I am a newer hospice nurse. I am still learning the ropes. I left my successful job in a pediatric ICU/step-down unit three months ago. I had one very hard year as anew-grad nurse, two very good years, and two years of slow burn-out.In the ICU, I often took the dual roles of life-saver and torturer.Many times the torture was worth it. But many times it was not. My shifts were task-oriented, intense. They had to be. I focused on the monitors, drips, airway, vent, labs, juggling all of that very carefully. The patient sitting in the ICU bed was a human being whose feelings were, at that moment, secondary to the more immediate and important need of saving their life. And sitting in the dark corner of their room, scared and silent, was that patient's parents, living their worst nightmare. Once in awhile I would try to find a break in the million tasks I needed to do on time, so I could go and explain what was going on, offer to get them a cola, or validate their feelings. But more often than not, I just had to let them sit. I didn't have time. I went into nursing to heal. And while the ICU certainly did that much of the time, I became burned out. I lost the heart of nursing. Thus, my calling to hospice.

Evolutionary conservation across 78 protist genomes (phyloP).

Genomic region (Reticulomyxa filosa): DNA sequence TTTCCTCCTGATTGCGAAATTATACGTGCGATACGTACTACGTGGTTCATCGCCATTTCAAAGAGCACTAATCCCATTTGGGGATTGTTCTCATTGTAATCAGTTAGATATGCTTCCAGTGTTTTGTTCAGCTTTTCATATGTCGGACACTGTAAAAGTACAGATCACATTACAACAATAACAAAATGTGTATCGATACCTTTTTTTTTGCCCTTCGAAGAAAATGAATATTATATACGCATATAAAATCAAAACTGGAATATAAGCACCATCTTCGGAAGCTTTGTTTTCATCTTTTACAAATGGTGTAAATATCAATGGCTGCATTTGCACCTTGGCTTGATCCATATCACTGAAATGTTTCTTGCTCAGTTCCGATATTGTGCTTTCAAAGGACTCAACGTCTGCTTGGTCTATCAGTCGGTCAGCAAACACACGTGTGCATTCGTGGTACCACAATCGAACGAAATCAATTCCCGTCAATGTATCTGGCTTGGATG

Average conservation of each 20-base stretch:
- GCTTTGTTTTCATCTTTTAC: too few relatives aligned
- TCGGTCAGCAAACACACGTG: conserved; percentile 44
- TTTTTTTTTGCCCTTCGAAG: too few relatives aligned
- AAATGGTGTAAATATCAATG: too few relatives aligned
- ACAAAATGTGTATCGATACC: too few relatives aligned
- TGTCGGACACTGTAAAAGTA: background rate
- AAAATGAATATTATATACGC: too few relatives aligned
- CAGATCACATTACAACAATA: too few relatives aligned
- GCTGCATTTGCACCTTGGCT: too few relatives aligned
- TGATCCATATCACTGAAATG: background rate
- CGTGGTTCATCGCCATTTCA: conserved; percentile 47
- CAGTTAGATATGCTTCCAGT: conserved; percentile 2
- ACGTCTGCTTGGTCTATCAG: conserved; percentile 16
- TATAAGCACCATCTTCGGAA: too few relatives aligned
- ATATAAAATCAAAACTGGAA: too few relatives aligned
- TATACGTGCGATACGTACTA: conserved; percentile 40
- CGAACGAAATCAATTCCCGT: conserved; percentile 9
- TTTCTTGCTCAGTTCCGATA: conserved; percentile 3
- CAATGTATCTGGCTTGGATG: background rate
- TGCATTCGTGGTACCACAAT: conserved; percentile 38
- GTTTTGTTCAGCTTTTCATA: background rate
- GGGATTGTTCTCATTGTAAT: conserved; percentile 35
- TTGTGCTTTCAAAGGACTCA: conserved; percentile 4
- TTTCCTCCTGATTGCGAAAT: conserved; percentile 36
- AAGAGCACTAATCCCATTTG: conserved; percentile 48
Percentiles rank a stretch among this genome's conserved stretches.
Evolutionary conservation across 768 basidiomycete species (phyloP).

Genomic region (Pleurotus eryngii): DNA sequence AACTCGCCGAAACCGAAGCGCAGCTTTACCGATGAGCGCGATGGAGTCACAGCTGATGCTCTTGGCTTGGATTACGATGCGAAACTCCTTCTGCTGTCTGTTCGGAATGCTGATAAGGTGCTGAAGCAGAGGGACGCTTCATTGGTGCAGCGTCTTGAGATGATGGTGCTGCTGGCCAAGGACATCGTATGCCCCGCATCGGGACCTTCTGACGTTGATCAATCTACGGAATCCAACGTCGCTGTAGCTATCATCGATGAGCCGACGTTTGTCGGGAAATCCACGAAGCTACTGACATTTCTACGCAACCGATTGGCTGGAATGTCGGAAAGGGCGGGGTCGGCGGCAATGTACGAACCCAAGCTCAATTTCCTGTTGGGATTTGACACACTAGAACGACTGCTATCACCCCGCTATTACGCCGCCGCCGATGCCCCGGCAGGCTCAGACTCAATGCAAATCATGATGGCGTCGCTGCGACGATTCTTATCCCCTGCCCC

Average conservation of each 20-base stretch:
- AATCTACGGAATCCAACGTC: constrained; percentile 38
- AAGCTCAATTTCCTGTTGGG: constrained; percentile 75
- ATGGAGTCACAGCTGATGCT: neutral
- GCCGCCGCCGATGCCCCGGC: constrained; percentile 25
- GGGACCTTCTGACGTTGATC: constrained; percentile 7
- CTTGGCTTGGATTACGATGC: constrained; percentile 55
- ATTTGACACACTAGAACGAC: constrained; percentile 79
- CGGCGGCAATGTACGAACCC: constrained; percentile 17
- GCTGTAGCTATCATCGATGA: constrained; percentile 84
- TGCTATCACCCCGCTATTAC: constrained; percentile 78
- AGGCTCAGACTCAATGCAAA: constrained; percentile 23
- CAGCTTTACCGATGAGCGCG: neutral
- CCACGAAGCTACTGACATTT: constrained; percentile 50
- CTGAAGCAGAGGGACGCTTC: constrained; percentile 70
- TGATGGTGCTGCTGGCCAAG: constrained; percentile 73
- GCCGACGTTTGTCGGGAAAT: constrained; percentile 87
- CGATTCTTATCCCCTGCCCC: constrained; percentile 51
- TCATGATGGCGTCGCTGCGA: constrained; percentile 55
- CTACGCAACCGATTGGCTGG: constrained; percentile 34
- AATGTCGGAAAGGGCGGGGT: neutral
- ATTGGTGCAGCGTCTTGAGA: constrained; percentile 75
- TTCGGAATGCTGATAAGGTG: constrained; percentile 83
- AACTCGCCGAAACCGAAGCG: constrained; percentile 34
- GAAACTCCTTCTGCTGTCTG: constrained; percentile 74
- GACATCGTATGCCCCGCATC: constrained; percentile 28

As I enter Robert's room this morning,I notice his breathing is heavy, his forehead wrinkled. I call his name and he opens his eyes. They search the room, unfocused. I put my face near his and smile and say, “Hello, Robert. Good morning!”and his eyes find mine for a second and hold them. He relaxes and smiles, and then his eyes let go of mine and close. He grimaces again. His breathing is still heavy, chest congested. I give him his PRN dose of morphine and ativan, but I see very little improvement. I leave to go email the doctor on call to ask for an increase in Robert's medication. I still have patients who need scheduled meds but Robert urgently needs a med adjustment. He is, at the moment, my first priority. Two family members approach Robert's room. I know it will pain them to see him in such distress, and I tell them I just contacted the doctor and more medication should be available very soon.